YBA trailblazer Marc Quinn on how he’s continuing to make new waves in art

A documentary about the artist’s working life shows how he is staying relevant by using new technology such as 3D printing, finds Alex Bellotti.

Since the so-called Young British Artists burst onto the scene in the late 1980s, perhaps the most remarkable aspect of their continued dominance is how they have adapted to a constantly accelerating age of technology. What it means to be an artist now, even compared to 25 years ago, has changed so dramatically that it has redefined not just how we make art, but how we consume it.

In this sense, the release of a new documentary about renowned YBA trailblazer Marc Quinn could hardly be timelier. The film, Making Waves, captures a year in the life of one of Britain’s most celebrated and divisive artists as he travels the world, exhibits his most famous works and prepares for his latest show.

Having worked with director Gerry Fox 15 years ago on a Southbank show, Quinn believed the BAFTA-winning filmmaker could give an “honest view” of what being an artist means in the 21st century.

“To me, the film’s not really about my artwork, but about what it is to be an artist now,” says the Primrose Hill resident. “We don’t go into much depth about the work; it’s more about what I do all day, which is really interesting I think and a different take on an art film.”


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From travelling across New York, Venice and Hong Kong to visiting the Chelsea Flower Show and hanging out with Lionel Ritchie, the film at the very least portrays an artist who likes to build momentum. The thrill of such hard work, the 51-year-old suggests, is in finding that art is becoming increasingly relevant in the modern world.

“We live in a much more visual culture now, with Instagram and all these things. It’s been a complete revolution in digital technology and people look more and more at art through media, but the great thing about art and the reason I think it’s more and more relevant is that essentially it is a unique, unreproducible experience.

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“It’s not like songs; it can’t be downloaded, it can’t be sucked in and regurgitated by digital media. Even if you’ve seen a picture of a painting or sculpture, when you actually stand in front of an object it’s a completely different experience.”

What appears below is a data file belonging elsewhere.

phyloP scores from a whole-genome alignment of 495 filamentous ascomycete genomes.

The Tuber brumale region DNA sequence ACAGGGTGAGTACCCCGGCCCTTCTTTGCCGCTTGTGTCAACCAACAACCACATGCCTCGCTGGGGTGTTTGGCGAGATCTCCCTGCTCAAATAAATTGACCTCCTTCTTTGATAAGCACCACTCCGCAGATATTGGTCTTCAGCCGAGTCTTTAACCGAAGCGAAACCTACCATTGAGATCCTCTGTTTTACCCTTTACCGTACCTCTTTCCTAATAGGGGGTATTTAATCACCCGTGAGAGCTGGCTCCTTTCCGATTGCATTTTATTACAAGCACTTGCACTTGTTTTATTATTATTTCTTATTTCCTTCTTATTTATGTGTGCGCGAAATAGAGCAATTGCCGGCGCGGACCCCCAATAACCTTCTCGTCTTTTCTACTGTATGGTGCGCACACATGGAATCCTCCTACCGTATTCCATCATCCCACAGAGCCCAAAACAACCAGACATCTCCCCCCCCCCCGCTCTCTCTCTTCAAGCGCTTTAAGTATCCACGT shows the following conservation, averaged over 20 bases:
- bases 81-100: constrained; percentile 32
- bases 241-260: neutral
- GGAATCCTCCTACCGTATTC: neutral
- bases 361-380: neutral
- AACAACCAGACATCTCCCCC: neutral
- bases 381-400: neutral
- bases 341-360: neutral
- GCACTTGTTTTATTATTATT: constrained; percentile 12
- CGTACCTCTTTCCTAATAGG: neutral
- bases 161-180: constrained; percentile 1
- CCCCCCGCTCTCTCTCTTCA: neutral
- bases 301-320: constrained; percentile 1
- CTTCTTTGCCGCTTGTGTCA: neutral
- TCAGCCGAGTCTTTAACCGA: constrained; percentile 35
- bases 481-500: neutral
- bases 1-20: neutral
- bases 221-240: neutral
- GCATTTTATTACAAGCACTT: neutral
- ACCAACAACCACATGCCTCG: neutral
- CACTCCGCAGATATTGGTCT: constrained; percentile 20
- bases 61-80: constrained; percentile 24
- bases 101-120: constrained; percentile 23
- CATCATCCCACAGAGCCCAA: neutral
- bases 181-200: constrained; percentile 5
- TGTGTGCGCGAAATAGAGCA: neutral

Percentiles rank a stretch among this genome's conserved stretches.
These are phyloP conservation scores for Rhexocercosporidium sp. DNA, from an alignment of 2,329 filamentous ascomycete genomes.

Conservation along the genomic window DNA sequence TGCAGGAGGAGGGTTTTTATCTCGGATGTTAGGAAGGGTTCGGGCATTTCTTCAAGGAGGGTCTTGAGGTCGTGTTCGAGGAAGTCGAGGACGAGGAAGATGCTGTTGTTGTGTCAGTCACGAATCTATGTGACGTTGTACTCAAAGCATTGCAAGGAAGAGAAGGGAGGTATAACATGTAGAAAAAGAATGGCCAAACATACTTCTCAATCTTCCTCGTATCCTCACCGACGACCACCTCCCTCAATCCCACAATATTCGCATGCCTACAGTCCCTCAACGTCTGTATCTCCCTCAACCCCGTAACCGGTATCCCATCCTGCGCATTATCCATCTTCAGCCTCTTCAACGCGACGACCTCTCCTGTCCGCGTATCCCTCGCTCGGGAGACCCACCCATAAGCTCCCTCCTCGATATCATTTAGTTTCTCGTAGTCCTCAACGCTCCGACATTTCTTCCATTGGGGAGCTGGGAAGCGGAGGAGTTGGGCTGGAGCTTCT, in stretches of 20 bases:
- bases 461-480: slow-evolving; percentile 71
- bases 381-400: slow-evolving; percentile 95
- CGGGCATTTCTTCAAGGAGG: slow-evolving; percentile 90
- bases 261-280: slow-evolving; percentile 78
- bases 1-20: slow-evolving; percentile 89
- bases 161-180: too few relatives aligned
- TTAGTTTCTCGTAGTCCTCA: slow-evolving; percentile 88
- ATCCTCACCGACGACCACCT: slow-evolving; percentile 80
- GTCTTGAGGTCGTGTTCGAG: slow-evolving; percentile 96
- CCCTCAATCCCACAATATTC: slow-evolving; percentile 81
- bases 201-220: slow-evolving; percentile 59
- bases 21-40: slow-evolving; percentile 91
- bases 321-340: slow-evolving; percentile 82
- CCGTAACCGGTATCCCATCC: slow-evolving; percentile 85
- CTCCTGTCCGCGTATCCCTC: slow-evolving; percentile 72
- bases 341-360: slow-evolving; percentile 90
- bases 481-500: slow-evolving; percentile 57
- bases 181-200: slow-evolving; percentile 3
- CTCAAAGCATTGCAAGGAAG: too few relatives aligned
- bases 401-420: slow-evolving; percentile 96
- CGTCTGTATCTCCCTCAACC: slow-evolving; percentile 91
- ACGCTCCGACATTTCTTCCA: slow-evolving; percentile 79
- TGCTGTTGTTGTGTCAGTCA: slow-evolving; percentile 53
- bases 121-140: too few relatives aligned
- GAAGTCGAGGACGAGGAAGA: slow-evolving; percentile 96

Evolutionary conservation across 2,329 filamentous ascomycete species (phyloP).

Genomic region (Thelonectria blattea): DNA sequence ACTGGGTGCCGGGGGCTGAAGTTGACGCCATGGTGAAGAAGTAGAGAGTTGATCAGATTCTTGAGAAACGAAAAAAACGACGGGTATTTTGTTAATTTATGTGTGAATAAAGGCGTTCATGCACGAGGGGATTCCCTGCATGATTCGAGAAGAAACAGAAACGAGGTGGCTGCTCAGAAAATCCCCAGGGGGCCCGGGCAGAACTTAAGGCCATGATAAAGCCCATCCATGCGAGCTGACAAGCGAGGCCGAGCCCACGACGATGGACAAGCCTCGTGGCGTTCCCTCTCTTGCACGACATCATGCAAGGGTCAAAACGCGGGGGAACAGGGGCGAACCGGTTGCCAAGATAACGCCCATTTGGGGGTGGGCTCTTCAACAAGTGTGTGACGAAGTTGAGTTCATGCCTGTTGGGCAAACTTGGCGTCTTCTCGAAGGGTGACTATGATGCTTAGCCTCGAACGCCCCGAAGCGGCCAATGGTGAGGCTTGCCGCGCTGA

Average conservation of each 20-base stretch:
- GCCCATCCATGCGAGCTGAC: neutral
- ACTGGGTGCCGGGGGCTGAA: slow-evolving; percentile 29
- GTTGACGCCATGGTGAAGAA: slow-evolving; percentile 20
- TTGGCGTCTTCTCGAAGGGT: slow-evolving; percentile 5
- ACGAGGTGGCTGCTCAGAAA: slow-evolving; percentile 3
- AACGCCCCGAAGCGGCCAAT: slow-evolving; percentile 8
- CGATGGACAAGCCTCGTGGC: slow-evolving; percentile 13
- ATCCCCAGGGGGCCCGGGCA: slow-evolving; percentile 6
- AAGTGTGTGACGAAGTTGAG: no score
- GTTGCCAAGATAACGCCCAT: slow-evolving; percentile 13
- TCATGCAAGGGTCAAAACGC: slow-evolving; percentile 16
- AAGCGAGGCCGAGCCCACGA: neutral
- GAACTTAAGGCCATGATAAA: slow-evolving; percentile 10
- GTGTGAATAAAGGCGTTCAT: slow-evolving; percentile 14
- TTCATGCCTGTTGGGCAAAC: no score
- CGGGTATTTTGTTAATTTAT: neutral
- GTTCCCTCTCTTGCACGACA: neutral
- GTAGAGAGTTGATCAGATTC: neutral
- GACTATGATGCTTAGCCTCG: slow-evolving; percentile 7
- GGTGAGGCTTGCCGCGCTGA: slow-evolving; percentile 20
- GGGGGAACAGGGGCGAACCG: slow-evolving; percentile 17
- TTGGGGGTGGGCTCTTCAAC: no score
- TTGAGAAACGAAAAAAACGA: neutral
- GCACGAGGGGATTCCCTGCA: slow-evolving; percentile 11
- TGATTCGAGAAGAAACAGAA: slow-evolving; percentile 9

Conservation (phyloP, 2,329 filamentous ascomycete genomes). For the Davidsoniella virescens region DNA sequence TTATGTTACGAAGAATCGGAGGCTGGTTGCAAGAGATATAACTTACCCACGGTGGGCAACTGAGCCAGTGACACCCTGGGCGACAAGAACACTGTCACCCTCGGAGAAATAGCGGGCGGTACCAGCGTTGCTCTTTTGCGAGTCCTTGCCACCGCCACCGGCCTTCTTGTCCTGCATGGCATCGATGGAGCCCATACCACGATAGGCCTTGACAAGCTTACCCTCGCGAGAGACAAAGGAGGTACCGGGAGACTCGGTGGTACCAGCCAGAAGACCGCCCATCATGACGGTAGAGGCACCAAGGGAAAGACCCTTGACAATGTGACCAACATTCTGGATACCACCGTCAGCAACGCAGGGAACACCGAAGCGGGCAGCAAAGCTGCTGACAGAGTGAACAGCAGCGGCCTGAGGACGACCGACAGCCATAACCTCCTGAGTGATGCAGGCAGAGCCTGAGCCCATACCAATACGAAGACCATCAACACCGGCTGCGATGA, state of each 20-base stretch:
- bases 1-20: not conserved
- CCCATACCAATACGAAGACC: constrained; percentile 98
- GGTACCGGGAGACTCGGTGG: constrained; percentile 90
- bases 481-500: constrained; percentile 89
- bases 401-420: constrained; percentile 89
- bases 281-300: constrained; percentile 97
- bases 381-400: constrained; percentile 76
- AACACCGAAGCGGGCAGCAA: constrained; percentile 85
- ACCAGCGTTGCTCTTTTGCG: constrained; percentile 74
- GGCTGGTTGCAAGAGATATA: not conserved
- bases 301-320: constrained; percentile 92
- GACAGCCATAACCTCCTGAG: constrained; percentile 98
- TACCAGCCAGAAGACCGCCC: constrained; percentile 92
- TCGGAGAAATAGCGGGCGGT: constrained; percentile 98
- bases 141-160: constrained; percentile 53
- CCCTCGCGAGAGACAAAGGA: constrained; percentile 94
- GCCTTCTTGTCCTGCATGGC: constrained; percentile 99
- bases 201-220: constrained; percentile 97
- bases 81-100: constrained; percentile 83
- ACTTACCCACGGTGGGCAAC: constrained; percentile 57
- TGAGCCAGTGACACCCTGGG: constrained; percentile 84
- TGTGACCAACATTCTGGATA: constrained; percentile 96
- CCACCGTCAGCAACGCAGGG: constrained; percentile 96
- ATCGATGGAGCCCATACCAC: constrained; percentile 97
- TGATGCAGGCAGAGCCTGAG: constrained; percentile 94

From an early age, Quinn was always making art, and after studying art history at Cambridge University he enjoyed a major breakthrough in 1991 when his sculpture Self was purchased by Charles Saatchi.

Infamous for using 4.5 litres of the artist’s blood to make a frozen bust of his head, the sculpture was the first in a long line of eye-catching works that include Alison Lapper Pregnant – a marble sculpture of disabled artist Alison Lapper – and a solid gold statue of a contorted Kate Moss, entitled Siren.

Quinn attributes his love of sculpture in part to Greek art; in the past, he has referred to art as “concrete philosophy” and says it is an especially democratic and direct way of exploring how we see ourselves in the world.

Part of his excitement about modern art particularly is once again indebted to advances in technology, which recently allowed him to render perfectly upscaled models of bronze seashells in a project called The Archeology of Art.

“I use digital scanning to make sculptures a lot now,” he says. “I think 3D printing and digital scanning are to three dimensional work what photography was to painting at the beginning of the 20th century. I think it’s going to change the way that art is made. I mean there’s a lot of rubbish being made, but there’s also been a lot of interesting things that you couldn’t have made before.”

Quinn’s latest exhibition, The Toxic Sublime, explores his continued fascination with “water, the environment, the urban and the natural”. His family form another key influence; although separated from ex-wife Georgia Byng, they have two children, which he says as an artist particularly “grounds you and give you a subject for inspiration”.

Both the documentary and new exhibition are testament to the fact that even well into the third decade of his career, Quinn shows no sign of waning relevance. Alongside contemporaries such as Damien Hirst and Tracey Emin, he is now an indisputable figurehead in one of the most accomplished eras of British art – even if it remains as divisive as ever.

“I think if art’s about something, and not just decoration, you’re bound to have people with different opinions, aren’t you?” Quinn argues. “That period from the early ‘90s till now has been a very special time in British art. There’s been a lot more happening, a lot more interesting artists and for a long time it’s been a lot more vibrant. The international art world now looks to Britain a lot more not as a backwater, but as a world leader.”

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